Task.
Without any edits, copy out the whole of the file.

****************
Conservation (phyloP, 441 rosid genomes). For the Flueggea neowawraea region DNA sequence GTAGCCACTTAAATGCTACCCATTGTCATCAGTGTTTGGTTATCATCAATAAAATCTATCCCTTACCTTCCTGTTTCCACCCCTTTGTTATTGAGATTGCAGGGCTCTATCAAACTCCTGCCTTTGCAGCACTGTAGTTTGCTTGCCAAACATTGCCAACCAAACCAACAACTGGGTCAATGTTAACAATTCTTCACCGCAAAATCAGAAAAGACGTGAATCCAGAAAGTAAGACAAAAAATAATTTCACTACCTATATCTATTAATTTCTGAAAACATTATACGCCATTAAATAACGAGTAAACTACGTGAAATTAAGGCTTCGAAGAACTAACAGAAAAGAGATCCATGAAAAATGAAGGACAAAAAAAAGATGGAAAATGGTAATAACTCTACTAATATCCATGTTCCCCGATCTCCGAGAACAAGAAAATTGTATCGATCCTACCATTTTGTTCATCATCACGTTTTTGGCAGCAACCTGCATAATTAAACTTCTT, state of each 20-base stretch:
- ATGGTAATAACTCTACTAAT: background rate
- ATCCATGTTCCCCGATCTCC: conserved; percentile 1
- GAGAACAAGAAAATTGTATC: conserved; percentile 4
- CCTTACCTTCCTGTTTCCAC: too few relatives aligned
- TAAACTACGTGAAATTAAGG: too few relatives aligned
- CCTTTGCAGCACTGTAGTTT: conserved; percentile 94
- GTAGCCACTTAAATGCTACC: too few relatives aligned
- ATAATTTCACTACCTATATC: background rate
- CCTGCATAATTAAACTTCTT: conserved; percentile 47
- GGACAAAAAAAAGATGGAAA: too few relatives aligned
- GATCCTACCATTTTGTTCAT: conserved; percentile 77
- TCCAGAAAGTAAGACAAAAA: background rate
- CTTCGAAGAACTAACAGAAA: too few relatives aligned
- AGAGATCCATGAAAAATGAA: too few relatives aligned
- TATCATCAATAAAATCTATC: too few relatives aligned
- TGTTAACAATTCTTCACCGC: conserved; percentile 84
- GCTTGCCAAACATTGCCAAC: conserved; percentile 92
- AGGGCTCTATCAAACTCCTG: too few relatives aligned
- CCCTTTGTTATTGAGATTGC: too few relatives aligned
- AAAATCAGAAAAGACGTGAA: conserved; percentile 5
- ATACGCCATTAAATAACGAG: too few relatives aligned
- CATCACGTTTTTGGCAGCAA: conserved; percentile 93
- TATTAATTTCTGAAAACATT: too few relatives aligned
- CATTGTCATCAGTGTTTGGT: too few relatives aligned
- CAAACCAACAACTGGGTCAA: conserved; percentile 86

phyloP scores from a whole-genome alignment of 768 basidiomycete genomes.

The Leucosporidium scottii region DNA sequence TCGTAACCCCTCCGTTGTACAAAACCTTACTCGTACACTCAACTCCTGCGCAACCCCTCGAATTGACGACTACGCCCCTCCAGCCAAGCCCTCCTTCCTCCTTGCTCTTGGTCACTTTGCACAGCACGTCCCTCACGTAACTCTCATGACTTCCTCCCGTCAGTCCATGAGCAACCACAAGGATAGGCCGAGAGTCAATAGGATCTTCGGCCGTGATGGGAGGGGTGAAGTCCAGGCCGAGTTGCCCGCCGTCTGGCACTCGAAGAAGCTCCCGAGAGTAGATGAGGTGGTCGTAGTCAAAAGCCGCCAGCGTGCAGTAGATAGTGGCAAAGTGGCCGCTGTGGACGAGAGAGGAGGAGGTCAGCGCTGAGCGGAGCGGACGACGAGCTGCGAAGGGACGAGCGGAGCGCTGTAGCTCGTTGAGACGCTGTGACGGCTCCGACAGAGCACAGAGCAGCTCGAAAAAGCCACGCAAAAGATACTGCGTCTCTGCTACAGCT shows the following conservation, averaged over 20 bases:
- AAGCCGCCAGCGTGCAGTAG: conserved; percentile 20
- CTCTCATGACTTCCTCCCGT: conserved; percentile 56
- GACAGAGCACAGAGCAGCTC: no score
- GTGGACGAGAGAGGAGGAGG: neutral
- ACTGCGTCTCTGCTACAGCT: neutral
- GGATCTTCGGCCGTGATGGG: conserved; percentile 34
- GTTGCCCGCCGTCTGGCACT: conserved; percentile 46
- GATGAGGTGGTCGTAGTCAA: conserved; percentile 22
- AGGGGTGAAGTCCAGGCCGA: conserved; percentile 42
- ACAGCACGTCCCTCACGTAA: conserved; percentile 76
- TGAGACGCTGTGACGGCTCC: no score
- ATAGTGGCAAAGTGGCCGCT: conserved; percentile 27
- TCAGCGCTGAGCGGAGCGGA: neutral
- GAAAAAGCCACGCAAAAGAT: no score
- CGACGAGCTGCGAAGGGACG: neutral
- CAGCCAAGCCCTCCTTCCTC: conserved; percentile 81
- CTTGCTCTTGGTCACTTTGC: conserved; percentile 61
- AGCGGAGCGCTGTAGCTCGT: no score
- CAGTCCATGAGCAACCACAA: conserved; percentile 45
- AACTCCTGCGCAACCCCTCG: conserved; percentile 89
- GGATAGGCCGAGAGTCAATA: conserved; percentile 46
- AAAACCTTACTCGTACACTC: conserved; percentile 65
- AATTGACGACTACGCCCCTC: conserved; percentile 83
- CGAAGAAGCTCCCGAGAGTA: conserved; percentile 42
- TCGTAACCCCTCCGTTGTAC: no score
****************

Conservation (phyloP, 441 rosid genomes). For the Flueggea neowawraea region DNA sequence GTAGCCACTTAAATGCTACCCATTGTCATCAGTGTTTGGTTATCATCAATAAAATCTATCCCTTACCTTCCTGTTTCCACCCCTTTGTTATTGAGATTGCAGGGCTCTATCAAACTCCTGCCTTTGCAGCACTGTAGTTTGCTTGCCAAACATTGCCAACCAAACCAACAACTGGGTCAATGTTAACAATTCTTCACCGCAAAATCAGAAAAGACGTGAATCCAGAAAGTAAGACAAAAAATAATTTCACTACCTATATCTATTAATTTCTGAAAACATTATACGCCATTAAATAACGAGTAAACTACGTGAAATTAAGGCTTCGAAGAACTAACAGAAAAGAGATCCATGAAAAATGAAGGACAAAAAAAAGATGGAAAATGGTAATAACTCTACTAATATCCATGTTCCCCGATCTCCGAGAACAAGAAAATTGTATCGATCCTACCATTTTGTTCATCATCACGTTTTTGGCAGCAACCTGCATAATTAAACTTCTT, state of each 20-base stretch:
- ATGGTAATAACTCTACTAAT: background rate
- ATCCATGTTCCCCGATCTCC: conserved; percentile 1
- GAGAACAAGAAAATTGTATC: conserved; percentile 4
- CCTTACCTTCCTGTTTCCAC: too few relatives aligned
- TAAACTACGTGAAATTAAGG: too few relatives aligned
- CCTTTGCAGCACTGTAGTTT: conserved; percentile 94
- GTAGCCACTTAAATGCTACC: too few relatives aligned
- ATAATTTCACTACCTATATC: background rate
- CCTGCATAATTAAACTTCTT: conserved; percentile 47
- GGACAAAAAAAAGATGGAAA: too few relatives aligned
- GATCCTACCATTTTGTTCAT: conserved; percentile 77
- TCCAGAAAGTAAGACAAAAA: background rate
- CTTCGAAGAACTAACAGAAA: too few relatives aligned
- AGAGATCCATGAAAAATGAA: too few relatives aligned
- TATCATCAATAAAATCTATC: too few relatives aligned
- TGTTAACAATTCTTCACCGC: conserved; percentile 84
- GCTTGCCAAACATTGCCAAC: conserved; percentile 92
- AGGGCTCTATCAAACTCCTG: too few relatives aligned
- CCCTTTGTTATTGAGATTGC: too few relatives aligned
- AAAATCAGAAAAGACGTGAA: conserved; percentile 5
- ATACGCCATTAAATAACGAG: too few relatives aligned
- CATCACGTTTTTGGCAGCAA: conserved; percentile 93
- TATTAATTTCTGAAAACATT: too few relatives aligned
- CATTGTCATCAGTGTTTGGT: too few relatives aligned
- CAAACCAACAACTGGGTCAA: conserved; percentile 86

phyloP scores from a whole-genome alignment of 768 basidiomycete genomes.

The Leucosporidium scottii region DNA sequence TCGTAACCCCTCCGTTGTACAAAACCTTACTCGTACACTCAACTCCTGCGCAACCCCTCGAATTGACGACTACGCCCCTCCAGCCAAGCCCTCCTTCCTCCTTGCTCTTGGTCACTTTGCACAGCACGTCCCTCACGTAACTCTCATGACTTCCTCCCGTCAGTCCATGAGCAACCACAAGGATAGGCCGAGAGTCAATAGGATCTTCGGCCGTGATGGGAGGGGTGAAGTCCAGGCCGAGTTGCCCGCCGTCTGGCACTCGAAGAAGCTCCCGAGAGTAGATGAGGTGGTCGTAGTCAAAAGCCGCCAGCGTGCAGTAGATAGTGGCAAAGTGGCCGCTGTGGACGAGAGAGGAGGAGGTCAGCGCTGAGCGGAGCGGACGACGAGCTGCGAAGGGACGAGCGGAGCGCTGTAGCTCGTTGAGACGCTGTGACGGCTCCGACAGAGCACAGAGCAGCTCGAAAAAGCCACGCAAAAGATACTGCGTCTCTGCTACAGCT shows the following conservation, averaged over 20 bases:
- AAGCCGCCAGCGTGCAGTAG: conserved; percentile 20
- CTCTCATGACTTCCTCCCGT: conserved; percentile 56
- GACAGAGCACAGAGCAGCTC: no score
- GTGGACGAGAGAGGAGGAGG: neutral
- ACTGCGTCTCTGCTACAGCT: neutral
- GGATCTTCGGCCGTGATGGG: conserved; percentile 34
- GTTGCCCGCCGTCTGGCACT: conserved; percentile 46
- GATGAGGTGGTCGTAGTCAA: conserved; percentile 22
- AGGGGTGAAGTCCAGGCCGA: conserved; percentile 42
- ACAGCACGTCCCTCACGTAA: conserved; percentile 76
- TGAGACGCTGTGACGGCTCC: no score
- ATAGTGGCAAAGTGGCCGCT: conserved; percentile 27
- TCAGCGCTGAGCGGAGCGGA: neutral
- GAAAAAGCCACGCAAAAGAT: no score
- CGACGAGCTGCGAAGGGACG: neutral
- CAGCCAAGCCCTCCTTCCTC: conserved; percentile 81
- CTTGCTCTTGGTCACTTTGC: conserved; percentile 61
- AGCGGAGCGCTGTAGCTCGT: no score
- CAGTCCATGAGCAACCACAA: conserved; percentile 45
- AACTCCTGCGCAACCCCTCG: conserved; percentile 89
- GGATAGGCCGAGAGTCAATA: conserved; percentile 46
- AAAACCTTACTCGTACACTC: conserved; percentile 65
- AATTGACGACTACGCCCCTC: conserved; percentile 83
- CGAAGAAGCTCCCGAGAGTA: conserved; percentile 42
- TCGTAACCCCTCCGTTGTAC: no score